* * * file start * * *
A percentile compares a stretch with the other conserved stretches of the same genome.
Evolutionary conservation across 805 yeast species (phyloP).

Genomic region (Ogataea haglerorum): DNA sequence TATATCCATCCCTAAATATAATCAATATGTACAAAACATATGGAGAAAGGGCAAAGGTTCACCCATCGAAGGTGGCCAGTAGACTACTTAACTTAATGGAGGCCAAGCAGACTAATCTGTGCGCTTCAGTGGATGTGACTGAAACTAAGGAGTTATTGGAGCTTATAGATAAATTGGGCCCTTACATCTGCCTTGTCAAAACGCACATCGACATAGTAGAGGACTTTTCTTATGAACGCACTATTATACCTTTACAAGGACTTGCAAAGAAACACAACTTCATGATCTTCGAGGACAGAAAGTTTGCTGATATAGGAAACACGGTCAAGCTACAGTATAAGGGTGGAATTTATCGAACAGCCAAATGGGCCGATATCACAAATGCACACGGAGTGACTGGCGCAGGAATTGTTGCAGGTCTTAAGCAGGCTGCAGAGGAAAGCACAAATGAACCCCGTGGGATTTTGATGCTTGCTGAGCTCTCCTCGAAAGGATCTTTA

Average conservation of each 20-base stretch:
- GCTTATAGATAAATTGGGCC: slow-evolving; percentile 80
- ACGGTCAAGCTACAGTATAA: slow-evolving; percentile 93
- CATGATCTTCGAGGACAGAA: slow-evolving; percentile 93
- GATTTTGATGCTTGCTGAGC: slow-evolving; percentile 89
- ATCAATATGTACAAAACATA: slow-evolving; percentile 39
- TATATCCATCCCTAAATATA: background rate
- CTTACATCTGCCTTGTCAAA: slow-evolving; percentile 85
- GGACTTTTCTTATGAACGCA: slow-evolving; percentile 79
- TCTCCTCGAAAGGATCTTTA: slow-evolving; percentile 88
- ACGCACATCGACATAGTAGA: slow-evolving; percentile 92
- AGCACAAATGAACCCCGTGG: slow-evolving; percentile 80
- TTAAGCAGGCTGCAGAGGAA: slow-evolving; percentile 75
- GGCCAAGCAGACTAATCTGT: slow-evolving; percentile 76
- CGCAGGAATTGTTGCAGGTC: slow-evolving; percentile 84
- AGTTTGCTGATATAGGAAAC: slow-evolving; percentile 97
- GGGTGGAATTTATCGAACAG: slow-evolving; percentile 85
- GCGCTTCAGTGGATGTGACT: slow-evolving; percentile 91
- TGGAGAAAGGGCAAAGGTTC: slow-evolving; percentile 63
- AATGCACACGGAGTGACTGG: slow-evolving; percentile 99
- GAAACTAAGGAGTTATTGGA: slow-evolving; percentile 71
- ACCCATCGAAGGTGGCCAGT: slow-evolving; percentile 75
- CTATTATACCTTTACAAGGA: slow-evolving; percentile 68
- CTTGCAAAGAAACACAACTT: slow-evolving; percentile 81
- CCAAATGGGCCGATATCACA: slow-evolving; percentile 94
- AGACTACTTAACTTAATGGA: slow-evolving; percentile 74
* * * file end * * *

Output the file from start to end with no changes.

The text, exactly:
A percentile compares a stretch with the other conserved stretches of the same genome.
Evolutionary conservation across 805 yeast species (phyloP).

Genomic region (Ogataea haglerorum): DNA sequence TATATCCATCCCTAAATATAATCAATATGTACAAAACATATGGAGAAAGGGCAAAGGTTCACCCATCGAAGGTGGCCAGTAGACTACTTAACTTAATGGAGGCCAAGCAGACTAATCTGTGCGCTTCAGTGGATGTGACTGAAACTAAGGAGTTATTGGAGCTTATAGATAAATTGGGCCCTTACATCTGCCTTGTCAAAACGCACATCGACATAGTAGAGGACTTTTCTTATGAACGCACTATTATACCTTTACAAGGACTTGCAAAGAAACACAACTTCATGATCTTCGAGGACAGAAAGTTTGCTGATATAGGAAACACGGTCAAGCTACAGTATAAGGGTGGAATTTATCGAACAGCCAAATGGGCCGATATCACAAATGCACACGGAGTGACTGGCGCAGGAATTGTTGCAGGTCTTAAGCAGGCTGCAGAGGAAAGCACAAATGAACCCCGTGGGATTTTGATGCTTGCTGAGCTCTCCTCGAAAGGATCTTTA

Average conservation of each 20-base stretch:
- GCTTATAGATAAATTGGGCC: slow-evolving; percentile 80
- ACGGTCAAGCTACAGTATAA: slow-evolving; percentile 93
- CATGATCTTCGAGGACAGAA: slow-evolving; percentile 93
- GATTTTGATGCTTGCTGAGC: slow-evolving; percentile 89
- ATCAATATGTACAAAACATA: slow-evolving; percentile 39
- TATATCCATCCCTAAATATA: background rate
- CTTACATCTGCCTTGTCAAA: slow-evolving; percentile 85
- GGACTTTTCTTATGAACGCA: slow-evolving; percentile 79
- TCTCCTCGAAAGGATCTTTA: slow-evolving; percentile 88
- ACGCACATCGACATAGTAGA: slow-evolving; percentile 92
- AGCACAAATGAACCCCGTGG: slow-evolving; percentile 80
- TTAAGCAGGCTGCAGAGGAA: slow-evolving; percentile 75
- GGCCAAGCAGACTAATCTGT: slow-evolving; percentile 76
- CGCAGGAATTGTTGCAGGTC: slow-evolving; percentile 84
- AGTTTGCTGATATAGGAAAC: slow-evolving; percentile 97
- GGGTGGAATTTATCGAACAG: slow-evolving; percentile 85
- GCGCTTCAGTGGATGTGACT: slow-evolving; percentile 91
- TGGAGAAAGGGCAAAGGTTC: slow-evolving; percentile 63
- AATGCACACGGAGTGACTGG: slow-evolving; percentile 99
- GAAACTAAGGAGTTATTGGA: slow-evolving; percentile 71
- ACCCATCGAAGGTGGCCAGT: slow-evolving; percentile 75
- CTATTATACCTTTACAAGGA: slow-evolving; percentile 68
- CTTGCAAAGAAACACAACTT: slow-evolving; percentile 81
- CCAAATGGGCCGATATCACA: slow-evolving; percentile 94
- AGACTACTTAACTTAATGGA: slow-evolving; percentile 74